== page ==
Fiction Fridays: Soldiers Don’t Cry Part Two

July 5, 2009: Never Turn Down a Challenge…Even if You Do Lose Your Pants

Last week on Fiction Friday, Sarajayne (Sarge) Stryker tried to hold it together with her strong parents at her soldier-brother Beaker’s funeral, but ended up crying with Beaker’s friend Rader, who gave her a mysterious letter and lock box Beaker left for her…

It took me several days to work up the courage to finally open Beaker’s letter. I’m not sure why. I think maybe I was afraid by seeing what was in the box and what he had to say in the letter would make his death final. In the end, my curiosity got the best of me.
Instead of going to the Fourth of July festivities with Mom and Colonel, I stayed locked up in my room. After two hours of boredom, I sat down on the floor in front of my bed with the box cradled in my lap and opened the letter.
Dear Sarge,
I tried to figure out a way to start this without having to do the whole “if you’re reading this, it means I didn’t make it home” bit but I guess there’s just no way around it. I know you feel like I left you and I’m sorry for that.
Okay, so, let me cut to the chase because you and I both know I hate writing letters. I know you want to grow up and go to a military academy and join the Army after you graduate just like Dad and I did, which is awesome, if that’s really what you want to do. However, I’m issuing a challenge: before you make that decision, I want you to do everything on the list I’ve included in this letter. You have until you’re eighteen to complete it; you can do all this in four years, I’m positive. If at the end of the list you still want to be in the Army, go for it. But, if at the end of the list you realize that the Army life has gotten old and you want to try your hand at being a civilian, go for it and never look back.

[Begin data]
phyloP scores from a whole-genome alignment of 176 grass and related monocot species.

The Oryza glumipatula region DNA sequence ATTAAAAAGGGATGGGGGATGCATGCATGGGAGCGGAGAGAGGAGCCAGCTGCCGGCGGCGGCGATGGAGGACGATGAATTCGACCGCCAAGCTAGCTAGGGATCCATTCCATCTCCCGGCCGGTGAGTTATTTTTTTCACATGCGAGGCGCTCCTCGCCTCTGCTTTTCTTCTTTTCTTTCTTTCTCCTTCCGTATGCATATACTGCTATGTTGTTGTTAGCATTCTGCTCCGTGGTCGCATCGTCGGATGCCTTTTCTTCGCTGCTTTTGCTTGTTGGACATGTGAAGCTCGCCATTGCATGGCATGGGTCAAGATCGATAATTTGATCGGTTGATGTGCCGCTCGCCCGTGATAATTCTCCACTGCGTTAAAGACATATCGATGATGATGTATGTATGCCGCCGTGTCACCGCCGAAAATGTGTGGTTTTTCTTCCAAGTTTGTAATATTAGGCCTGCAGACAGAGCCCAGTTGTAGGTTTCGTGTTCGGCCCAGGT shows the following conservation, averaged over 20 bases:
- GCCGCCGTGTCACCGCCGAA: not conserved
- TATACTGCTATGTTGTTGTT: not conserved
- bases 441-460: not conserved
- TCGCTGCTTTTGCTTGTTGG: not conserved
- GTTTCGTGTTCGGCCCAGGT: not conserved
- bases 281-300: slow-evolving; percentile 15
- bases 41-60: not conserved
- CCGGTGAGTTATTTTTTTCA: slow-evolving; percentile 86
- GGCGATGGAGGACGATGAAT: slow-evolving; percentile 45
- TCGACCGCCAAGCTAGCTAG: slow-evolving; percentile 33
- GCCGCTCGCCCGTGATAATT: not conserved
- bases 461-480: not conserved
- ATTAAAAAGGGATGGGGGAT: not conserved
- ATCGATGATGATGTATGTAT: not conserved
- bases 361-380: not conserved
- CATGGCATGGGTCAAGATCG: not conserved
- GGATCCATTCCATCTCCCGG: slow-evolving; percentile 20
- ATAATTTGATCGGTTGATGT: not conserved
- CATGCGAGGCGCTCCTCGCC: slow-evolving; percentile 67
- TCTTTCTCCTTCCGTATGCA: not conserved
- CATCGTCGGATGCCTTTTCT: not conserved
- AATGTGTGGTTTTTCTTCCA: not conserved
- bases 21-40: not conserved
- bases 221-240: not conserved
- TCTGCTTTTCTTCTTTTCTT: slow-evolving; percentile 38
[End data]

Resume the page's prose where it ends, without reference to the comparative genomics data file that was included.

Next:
You have options, Sarge. I never did. My life was planned for me from the time the doctor said, “It’s a boy.”
Inside my lockbox are some letters. They are labeled according to the number I’ve designated to each challenge. Only open the letter when you complete that specific task.
I love you, Sarajayne. I know we fought growing up, and in the past years I’ve been too busy with school and the Army to give you the time you deserve. But in spite of all our struggles, you are the best little sister any guy could ask for.
Take care of Talon for me. He needs you and you need him. Don’t let him get fat and lazy. Take care. Be strong! Stand your ground! Never let them see you sweat it.
Over and out,
Beaker
1. Volunteer at a children’s hospital
2. Skydive (yep, time to get over your fear of heights, lil sis)
3. Learn how to swim (you’re 14, it’s definitely time to learn)
4. Go deep sea fishing and bait your own hook (it’s not that bad, I promise)
5. Go on a mission trip
6. Learn how to scuba dive (See why the swimming is important?)
7. Spend the night in a cave (Watch out for bat poop!)
8. Go on a whitewater rafting trip (Remember to keep your feet downstream it you fall out.)
9. Go rock climbing (You gotta actually scale a mountain.)
10. Date a non-brat (Yep, I just said that. You’ll thank me.)
11. Volunteer a holiday at a homeless shelter
12. Date a brat (Yep, I went there again.)
13. Give blood (Gotta get over your fear of needles, haha!)
14. Go to a dance/prom (You’ll thank me, and wear a dress and actual makeup, not the stuff that doubles as Dad’s or my war paint.)
15. Take an “art” class (You pick the art.)
16. Have a sleep-over
17. Learn how to play an instrument (The more random the better.)
18. Volunteer with Mom at the VA
19. Go with Dad on his annual “camping” trip